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Seminar für Filmwissenschaft

Material Aesthetics of Early Colour Film (1895–1932)

Olivia Kristina Stutz, M.A.
PhD supervisors: Prof. Dr. Barbara Flückiger and Associate Prof. Dr. Joshua Yumibe


The invention of film set in motion the development of more than 200 different colour film processes (see The interdisciplinary European Research Council (ERC) project FilmColors – Bridging the Gap Between Technology and Aesthetics (2015-2020) focuses on the relationship between the technology and aesthetics of film-colour processes from 1895 to 1995 in order to identify diachronic stylistic patterns of colour by means of the digital humanities. The period of early colour films (between 1895 and 1932) in particular was marked by virtuous but rather short-lived experiments in colour, fuelled by a competitive market and a seemingly endless search for so-called ‘natural’ colour – meaning the depiction of the world by three-colour film – and its standardization. Like all analogue colour film materials, they embodied a unique aesthetic fingerprint or distinct ‘look’ based on the very materiality and technology that produced them.
The ultimate goal of this thesis is to create a historical poetics of early colour film between 1895 and 1932 (see Bordwell 1989), and to introduce the concept of material aesthetics (‘Materialästhetik’, ‘Materialstil’, ‘Materialstimmung’ or ‘Materialgeräusch’) into film studies. Material aesthetics is an established concept in German art history, where it is used to denote the overall, unique aesthetics of a specific artistic material, its material relations and its material foundations in a particular socio-cultural context. In contrast to the fine arts, the techno-philosophical model of the material aesthetics of analogue film is at least two-fold: it denotes both the aesthetics of the faktura – a term implemented by the Russian formalists of the 1910s and 1920s to describe surfaces, textures and/or materiality of works of art and denotes here the film’s tangible, three dimensional (colour) architecture – and the aesthetics of the projected film, which are highly determined by the film’s historical materiality, its socio-cultural embedment and its phenomenological effect. In applying the concept to film materiality in general, and to different early analogue colour film processes in particular, I also intend to explore a material theory of film. These two aims are based on the main hypothesis that a film’s aesthetic is highly determined by its material properties and the optical configuration of the cinematic apparatus. However, while early colour film innovations originated in a specific socio-cultural context, they are not only highly ideological but also possess a certain affordance and agency in terms of aesthetics (see Latour 2005; Lehmann 2012). Thus, in order to elaborate a material aesthetics of early colour film between 1985 and 1932, this thesis highlights three different but related parameters: Film TechnologyFilm FakturaMise-en-Scène (with special focus on production design). The close interaction of these three material parameters produces a performative actualization of the film material (with its special status of ‘betweenness’). This interrelationship becomes even more important when we realize that film is, in contrast to fine art, a causal depiction process, mediated by the technical apparatus.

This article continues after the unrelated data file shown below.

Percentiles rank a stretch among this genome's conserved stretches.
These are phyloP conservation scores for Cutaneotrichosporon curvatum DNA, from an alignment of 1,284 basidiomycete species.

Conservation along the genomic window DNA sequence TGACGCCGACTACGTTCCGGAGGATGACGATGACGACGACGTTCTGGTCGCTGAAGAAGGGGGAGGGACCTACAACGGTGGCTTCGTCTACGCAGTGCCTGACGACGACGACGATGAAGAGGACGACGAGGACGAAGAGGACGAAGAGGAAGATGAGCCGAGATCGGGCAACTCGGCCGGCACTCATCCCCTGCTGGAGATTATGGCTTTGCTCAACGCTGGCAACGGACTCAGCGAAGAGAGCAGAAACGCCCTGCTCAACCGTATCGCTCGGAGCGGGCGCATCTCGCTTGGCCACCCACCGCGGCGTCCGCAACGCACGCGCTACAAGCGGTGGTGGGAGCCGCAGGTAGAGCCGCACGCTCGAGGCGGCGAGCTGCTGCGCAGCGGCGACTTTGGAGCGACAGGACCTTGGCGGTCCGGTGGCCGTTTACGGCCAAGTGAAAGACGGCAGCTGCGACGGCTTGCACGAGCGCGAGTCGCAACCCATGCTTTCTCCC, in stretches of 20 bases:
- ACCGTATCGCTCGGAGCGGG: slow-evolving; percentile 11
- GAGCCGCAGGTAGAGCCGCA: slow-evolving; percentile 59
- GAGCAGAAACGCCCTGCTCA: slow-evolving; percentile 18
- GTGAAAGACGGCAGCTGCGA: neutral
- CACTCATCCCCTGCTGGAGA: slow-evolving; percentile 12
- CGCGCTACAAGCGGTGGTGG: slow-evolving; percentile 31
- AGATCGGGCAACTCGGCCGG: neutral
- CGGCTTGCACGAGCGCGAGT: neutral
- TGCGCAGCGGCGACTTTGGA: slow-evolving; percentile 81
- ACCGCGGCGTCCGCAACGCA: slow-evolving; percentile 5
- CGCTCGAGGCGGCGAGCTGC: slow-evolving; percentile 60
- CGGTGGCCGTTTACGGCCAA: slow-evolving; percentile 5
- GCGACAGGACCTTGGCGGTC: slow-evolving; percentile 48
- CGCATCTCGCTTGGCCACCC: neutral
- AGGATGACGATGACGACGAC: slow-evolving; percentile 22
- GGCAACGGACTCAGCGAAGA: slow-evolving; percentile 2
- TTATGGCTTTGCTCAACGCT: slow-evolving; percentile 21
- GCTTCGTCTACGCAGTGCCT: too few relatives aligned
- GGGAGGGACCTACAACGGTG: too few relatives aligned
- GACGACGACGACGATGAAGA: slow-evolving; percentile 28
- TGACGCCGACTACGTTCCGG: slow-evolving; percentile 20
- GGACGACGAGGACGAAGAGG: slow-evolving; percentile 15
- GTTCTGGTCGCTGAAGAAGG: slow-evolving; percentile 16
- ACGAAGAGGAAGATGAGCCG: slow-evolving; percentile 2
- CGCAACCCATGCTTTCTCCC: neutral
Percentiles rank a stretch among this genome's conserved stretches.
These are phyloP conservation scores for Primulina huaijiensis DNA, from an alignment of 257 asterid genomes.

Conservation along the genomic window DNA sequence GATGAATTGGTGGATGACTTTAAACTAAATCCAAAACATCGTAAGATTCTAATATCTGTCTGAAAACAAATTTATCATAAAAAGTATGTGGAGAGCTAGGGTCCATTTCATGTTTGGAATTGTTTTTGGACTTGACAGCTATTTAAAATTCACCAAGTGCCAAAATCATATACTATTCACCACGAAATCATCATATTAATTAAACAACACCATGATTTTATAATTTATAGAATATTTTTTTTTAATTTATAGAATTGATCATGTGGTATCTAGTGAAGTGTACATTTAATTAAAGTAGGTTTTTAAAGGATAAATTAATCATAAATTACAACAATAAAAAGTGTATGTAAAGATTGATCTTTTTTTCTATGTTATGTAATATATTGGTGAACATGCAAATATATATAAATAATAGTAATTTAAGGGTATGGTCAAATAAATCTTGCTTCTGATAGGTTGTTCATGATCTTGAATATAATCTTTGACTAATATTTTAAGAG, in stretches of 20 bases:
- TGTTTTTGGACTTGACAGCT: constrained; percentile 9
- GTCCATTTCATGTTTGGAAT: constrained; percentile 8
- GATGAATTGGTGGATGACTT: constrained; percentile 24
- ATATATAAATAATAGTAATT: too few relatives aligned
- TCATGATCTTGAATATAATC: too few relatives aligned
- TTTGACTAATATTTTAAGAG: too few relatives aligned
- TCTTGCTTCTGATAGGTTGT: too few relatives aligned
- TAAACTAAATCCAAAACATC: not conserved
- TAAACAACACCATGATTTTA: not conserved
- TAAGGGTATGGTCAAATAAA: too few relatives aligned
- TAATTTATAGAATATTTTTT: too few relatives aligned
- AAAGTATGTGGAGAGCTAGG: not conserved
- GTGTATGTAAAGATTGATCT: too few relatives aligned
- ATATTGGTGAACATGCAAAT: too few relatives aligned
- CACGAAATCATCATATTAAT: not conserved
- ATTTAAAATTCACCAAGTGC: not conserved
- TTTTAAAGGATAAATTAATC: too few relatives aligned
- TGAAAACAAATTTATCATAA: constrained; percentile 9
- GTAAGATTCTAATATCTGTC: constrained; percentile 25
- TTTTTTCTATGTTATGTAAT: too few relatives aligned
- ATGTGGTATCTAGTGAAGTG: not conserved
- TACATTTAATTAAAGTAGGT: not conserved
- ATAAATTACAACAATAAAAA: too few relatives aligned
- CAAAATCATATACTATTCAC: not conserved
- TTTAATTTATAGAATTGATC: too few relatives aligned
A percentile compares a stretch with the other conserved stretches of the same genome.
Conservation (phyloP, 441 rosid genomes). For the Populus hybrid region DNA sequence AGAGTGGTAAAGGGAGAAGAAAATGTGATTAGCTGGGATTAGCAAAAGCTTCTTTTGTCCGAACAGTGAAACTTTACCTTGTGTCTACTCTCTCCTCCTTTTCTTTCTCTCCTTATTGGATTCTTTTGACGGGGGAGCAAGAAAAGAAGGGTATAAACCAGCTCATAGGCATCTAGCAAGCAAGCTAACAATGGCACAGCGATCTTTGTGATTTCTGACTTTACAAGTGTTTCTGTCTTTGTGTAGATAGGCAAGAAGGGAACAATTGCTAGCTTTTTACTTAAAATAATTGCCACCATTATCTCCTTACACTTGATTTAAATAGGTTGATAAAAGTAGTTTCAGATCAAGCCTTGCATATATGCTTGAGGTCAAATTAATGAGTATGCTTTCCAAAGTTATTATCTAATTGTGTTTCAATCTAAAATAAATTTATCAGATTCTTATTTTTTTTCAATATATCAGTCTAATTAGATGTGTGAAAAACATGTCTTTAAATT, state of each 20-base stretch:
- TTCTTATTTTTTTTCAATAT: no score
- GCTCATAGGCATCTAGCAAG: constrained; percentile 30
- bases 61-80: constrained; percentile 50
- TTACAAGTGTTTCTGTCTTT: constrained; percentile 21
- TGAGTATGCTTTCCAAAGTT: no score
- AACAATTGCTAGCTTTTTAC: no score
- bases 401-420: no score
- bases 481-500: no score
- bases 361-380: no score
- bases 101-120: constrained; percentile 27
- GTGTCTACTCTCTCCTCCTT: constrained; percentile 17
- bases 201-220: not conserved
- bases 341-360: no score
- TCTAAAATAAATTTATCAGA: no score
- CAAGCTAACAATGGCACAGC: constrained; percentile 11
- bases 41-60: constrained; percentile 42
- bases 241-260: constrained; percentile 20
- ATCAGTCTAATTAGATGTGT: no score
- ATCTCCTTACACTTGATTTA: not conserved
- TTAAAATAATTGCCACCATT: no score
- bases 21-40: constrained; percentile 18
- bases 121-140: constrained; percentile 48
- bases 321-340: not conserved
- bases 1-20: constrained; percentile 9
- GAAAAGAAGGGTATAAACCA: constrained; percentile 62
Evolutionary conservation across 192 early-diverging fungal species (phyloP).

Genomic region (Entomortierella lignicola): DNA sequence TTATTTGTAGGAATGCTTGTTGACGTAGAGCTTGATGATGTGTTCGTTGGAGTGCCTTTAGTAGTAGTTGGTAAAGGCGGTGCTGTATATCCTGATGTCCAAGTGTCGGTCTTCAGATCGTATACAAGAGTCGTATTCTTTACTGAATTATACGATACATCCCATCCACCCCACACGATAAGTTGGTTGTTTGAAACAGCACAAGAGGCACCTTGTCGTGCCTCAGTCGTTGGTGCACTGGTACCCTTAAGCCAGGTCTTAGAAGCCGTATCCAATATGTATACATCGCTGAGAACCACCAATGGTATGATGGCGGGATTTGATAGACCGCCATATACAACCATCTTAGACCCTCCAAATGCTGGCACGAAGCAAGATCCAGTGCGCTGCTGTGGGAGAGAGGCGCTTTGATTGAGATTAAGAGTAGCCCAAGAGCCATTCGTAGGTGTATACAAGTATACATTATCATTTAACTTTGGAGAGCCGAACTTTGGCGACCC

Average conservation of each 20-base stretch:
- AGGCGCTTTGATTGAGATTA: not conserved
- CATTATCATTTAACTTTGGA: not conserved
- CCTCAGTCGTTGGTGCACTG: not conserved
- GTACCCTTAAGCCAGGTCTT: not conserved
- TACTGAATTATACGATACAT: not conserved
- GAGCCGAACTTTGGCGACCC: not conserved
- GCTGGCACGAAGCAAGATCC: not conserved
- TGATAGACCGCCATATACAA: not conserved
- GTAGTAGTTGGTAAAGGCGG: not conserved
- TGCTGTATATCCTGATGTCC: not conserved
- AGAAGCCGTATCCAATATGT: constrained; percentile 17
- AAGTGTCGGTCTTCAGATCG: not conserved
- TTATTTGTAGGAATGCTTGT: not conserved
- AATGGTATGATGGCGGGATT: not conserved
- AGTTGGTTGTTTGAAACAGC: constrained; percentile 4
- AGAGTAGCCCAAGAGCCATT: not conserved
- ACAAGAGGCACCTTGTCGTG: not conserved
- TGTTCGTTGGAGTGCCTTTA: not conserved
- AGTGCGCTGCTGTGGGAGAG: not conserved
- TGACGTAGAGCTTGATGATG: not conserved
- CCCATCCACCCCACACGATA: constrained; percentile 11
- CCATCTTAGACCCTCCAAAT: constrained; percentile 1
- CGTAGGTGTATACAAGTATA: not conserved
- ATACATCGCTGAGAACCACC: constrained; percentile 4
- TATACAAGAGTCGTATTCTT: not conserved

This research operates with a pluralisation of methods and thus combines the historical poetics by David Bordwell together with neoformalism, the technobole approach, film phenomenology, (experimental) media archaeology and material iconography form the field of art history. Besides, scientific material analyses and their contextualization in the humanities will also be crucial to further distinguish the properties of the film-colour materials and indicate the need to turn towards a closer alignment between the humanities and the natural sciences, adopting scientific principles and techniques from physics, archaeometry or art restoration. In addition, this research uses both qualitative and quantitative analysis to investigate more than 140 films, and visualizes the data according to different chosen parameters with the support of the digital humanities.
This material-historical research, therefore, is a first attempt at creating a reference guide to the most symptomatic materials used for and within early colour film, as well as formulating a material aesthetics of the medium. Its original contribution lies in the complex interweaving of the different levels of film materiality, and its proposal that film studies and archival practices should adopt a new understanding of film materiality as a fluid concept.